Beauty, fragrance, color, texture. These are only some of the benefits of the flowers in our catalog. They are also edible and medicinal, adding flavor and utility to an already-impressive list of attributes.
Coneflowers (2)Asteraceae or Compositae (commonly referred to as the aster, daisy, composite, or sunflower family) is an exceedingly large and widespread family of flowering plants (Angiospermae) Many of these flowers exhibit a phenotype that features a protruding center, sometimes in an elongated dome or cone shape. Echinacea is one such genus, or group of herbaceous flowering plants in the daisy family. "The Echinacea genus has nine species, which are commonly called purple coneflowers. They are found mainly in eastern and central North America, ...in moist to dry prairies and open wooded areas." They have large, showy heads of composite flowers, blooming from early to late summer. These flowering plants and their parts have different uses. Some species are cultivated in gardens for their showy flowers. Echinacea purpurea is used in folk medicine. The Toothache Plant is traditionally mentioned for pain control. "...some Plains tribes did use echinacea for cold symptoms. The Kiowa used it for coughs and sore throats, the Cheyenne for sore throats, the Pawnee for headaches, and many tribes including the Lakotah used it as a pain medication." - Wikipedia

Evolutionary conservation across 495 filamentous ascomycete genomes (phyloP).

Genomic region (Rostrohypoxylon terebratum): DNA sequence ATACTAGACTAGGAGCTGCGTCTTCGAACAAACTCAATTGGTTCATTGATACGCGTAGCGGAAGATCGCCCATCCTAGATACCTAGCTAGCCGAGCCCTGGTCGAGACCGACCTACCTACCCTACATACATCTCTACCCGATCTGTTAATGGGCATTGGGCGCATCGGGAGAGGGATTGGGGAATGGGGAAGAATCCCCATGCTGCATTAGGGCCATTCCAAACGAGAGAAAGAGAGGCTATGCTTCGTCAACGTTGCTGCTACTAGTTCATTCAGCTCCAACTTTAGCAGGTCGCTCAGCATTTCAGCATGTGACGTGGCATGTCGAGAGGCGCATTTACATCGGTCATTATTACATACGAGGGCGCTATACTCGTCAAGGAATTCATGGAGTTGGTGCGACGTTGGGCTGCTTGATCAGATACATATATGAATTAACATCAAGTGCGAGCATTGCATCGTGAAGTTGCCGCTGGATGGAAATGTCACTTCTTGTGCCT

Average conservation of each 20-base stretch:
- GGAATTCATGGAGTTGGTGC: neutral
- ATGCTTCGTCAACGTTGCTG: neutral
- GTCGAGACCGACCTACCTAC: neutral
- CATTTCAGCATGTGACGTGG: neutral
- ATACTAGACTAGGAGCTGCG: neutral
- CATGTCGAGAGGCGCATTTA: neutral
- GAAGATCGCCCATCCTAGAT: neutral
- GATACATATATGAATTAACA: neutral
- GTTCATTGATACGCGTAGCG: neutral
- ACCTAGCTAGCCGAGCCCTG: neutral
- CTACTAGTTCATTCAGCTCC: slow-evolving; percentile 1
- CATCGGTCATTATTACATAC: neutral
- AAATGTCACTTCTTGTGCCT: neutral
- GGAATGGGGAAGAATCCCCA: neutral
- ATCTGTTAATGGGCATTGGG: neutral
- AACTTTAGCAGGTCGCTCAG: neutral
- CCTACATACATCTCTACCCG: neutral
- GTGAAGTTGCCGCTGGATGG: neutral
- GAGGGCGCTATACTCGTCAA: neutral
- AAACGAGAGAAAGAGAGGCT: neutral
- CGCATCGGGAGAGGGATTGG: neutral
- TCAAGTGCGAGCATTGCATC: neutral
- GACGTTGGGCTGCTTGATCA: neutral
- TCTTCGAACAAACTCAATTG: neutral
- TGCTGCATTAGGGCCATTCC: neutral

Sunflowers (2)Except for three species in South America, all Helianthus species are native to North America. The common name, "sunflower," typically refers to the popular annual species Helianthus annuus, the common sunflower